“We are having to beg ya’ll to do something to get this man out of our faces,” said the grandmother of Amerie Jo Garza, a 10-year-old victim. “We can’t see that gunman. That gunman got off easy. We can’t take our frustrations out on that gunman. He’s dead. He’s gone. … Ya’ll need to put yourselves in our shoes, and don’t say that none of ya’ll have, because I guarantee you if any of ya’ll were in our shoes, ya’ll would have been pulling every string that ya’ll have to get this man off the council.”

One woman demanded the council refuse to grant Arredondo the leave of absence he had requested, pointing out that if he fails to attend three consecutive meetings the council can vote him out for abandoning his office.

“What you can do right now is not give him, if he requests it, a leave of absence,” she said. “Don’t give him an out. We don’t want him. We want him out.”

After hearing from the residents, the council voted unanimously not to approve the leave of absence.

On Tuesday, Uvalde’s mayor announced that Robb Elementary is set to be demolished, saying no students or teachers should have to return to it after what happened.

We make it a point to not include the names and pictures of those who may have been seeking attention or infamy and will not link out to websites that might contain such information.

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Texas Public Safety Director Says Police Response to Uvalde Shooting Was An “Abject Failure”

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New footage shows officers prepared to engage the shooter one hour before they entered the classroom.


Seventy-Seven Deadly Minutes

Nearly a month after the mass shooting in Uvalde, Texas that killed 19 children and two teachers, evidence has emerged indicating that police were prepared to engage the shooter within minutes of arriving, but chose to wait over an hour.

The shooting at Robb Elementary began at 11:33 a.m., and within three minutes 11 officers are believed to have entered the school, according to surveillance and body camera footage obtained by KVUE and the Austin American Statesman.

District Police Chief Pete Arredondo reportedly called a landline at the police department at 11:40 a.m. for help.

“It’s an emergency right now,” he said. “We have him in the room. He’s got an AR-15. He’s shot a lot… They need to be outside the building prepared because we don’t have firepower right now. It’s all pistols.”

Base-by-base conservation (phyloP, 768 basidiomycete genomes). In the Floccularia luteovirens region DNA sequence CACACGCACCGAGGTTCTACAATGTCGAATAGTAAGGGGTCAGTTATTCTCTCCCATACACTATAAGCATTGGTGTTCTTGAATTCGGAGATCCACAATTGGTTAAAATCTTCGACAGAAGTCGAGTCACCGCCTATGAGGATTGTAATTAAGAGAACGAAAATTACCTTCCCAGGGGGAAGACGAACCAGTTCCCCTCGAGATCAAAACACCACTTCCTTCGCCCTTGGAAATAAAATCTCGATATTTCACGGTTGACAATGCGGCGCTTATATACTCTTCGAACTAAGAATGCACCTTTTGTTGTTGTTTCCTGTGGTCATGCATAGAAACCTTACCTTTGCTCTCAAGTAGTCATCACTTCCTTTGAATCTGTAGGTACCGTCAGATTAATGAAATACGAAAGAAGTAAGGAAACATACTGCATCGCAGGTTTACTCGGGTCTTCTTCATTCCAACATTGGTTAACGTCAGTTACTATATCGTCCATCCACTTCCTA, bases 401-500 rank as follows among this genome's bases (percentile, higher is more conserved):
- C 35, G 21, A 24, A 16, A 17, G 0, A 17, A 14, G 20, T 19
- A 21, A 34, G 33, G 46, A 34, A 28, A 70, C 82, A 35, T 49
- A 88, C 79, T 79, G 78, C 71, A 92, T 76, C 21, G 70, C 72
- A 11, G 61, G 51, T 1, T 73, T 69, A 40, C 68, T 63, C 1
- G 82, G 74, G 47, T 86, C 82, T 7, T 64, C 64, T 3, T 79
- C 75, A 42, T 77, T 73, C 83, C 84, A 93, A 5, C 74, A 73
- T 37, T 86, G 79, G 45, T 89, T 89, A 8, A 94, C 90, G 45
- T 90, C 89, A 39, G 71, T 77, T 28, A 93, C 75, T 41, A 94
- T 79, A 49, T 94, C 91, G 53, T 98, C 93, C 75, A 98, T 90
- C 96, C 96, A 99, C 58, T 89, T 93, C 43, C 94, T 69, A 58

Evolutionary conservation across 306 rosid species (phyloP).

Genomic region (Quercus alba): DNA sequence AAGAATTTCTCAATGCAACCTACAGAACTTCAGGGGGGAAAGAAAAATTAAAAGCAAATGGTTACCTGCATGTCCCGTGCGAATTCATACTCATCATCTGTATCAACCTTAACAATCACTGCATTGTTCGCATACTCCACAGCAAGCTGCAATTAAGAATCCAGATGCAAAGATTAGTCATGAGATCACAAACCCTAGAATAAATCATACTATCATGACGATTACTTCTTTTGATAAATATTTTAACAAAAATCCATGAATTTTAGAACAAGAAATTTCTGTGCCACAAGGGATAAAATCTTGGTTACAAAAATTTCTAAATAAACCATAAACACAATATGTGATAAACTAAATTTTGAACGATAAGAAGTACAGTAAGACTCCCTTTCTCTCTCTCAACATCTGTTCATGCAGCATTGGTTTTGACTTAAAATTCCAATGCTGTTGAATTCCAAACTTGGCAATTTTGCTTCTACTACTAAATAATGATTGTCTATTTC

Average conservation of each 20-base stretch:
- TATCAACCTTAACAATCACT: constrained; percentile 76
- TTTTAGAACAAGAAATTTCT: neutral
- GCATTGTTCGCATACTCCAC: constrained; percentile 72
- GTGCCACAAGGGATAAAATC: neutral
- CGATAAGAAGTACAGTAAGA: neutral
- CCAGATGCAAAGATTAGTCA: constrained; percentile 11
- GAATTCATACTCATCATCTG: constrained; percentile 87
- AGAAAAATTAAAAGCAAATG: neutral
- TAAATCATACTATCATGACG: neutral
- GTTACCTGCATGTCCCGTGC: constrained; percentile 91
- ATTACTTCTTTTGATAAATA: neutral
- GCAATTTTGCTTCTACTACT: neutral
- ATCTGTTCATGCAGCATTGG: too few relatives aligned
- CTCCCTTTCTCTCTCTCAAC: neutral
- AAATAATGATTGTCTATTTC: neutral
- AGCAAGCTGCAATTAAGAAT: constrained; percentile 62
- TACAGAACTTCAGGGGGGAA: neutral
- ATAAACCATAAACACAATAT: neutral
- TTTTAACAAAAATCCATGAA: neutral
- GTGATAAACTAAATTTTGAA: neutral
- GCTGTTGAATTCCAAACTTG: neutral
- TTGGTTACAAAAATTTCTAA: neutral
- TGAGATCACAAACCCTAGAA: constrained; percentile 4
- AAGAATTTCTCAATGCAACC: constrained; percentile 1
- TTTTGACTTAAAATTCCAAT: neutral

At 11:52 a.m., however, the footage shows multiple officers inside the school armed with at least two rifles and one ballistic shield.

Law enforcement did not enter the adjoined classrooms to engage the shooter until almost an hour later, at 12:50 p.m. During that time, one officer’s daughter was inside the classrooms and another’s wife, a teacher, reportedly called him to say she was bleeding to death.

Thirty minutes before law enforcement entered the classrooms, the footage shows officers had four ballistic shields in the hallway.

Frustrated Cops Want to Go Inside

Some of the officers felt agitated because they were not allowed to enter the classrooms.

One special agent at the Texas Department of Public Safety arrived about 20 minutes after the shooting started, then immediately asked, “Are there still kids in the classrooms?”

“It is unknown at this time,” another officer replied.

“Ya’ll don’t know if there’s kids in there?” The agent shot back. “If there’s kids in there we need to go in there.”

“Whoever is in charge will determine that,” the other officer responded.

According to an earlier account by Arredondo, he and the other officers tried to open the doors to the classrooms, but found them both locked and waited for a master key to arrive. But surveillance footage suggests that they never tried to open the doors, which a top Texas official has confirmed were never actually locked.

One officer has told reporters that within minutes of the police response, there was a Halligan bar, which firefighters use to break down locked doors, on-site, but it was never used.

At a special State Senate committee hearing Monday, Texas Department of Public Safety Director Steve McCraw called the police response an “abject failure” and “antithetical to everything we’ve learned over the last two decades since the Columbine massacre.”

“The only thing stopping a hallway of dedicated officers from (entering rooms) 111 and 112 was the on-scene commander who decided to place the lives of officers before the lives of children,” he said. “The officers have weapons, the children had none.”

We make it a point to not include the names and pictures of those who may have been seeking attention or infamy and will not link out to websites that might contain such information.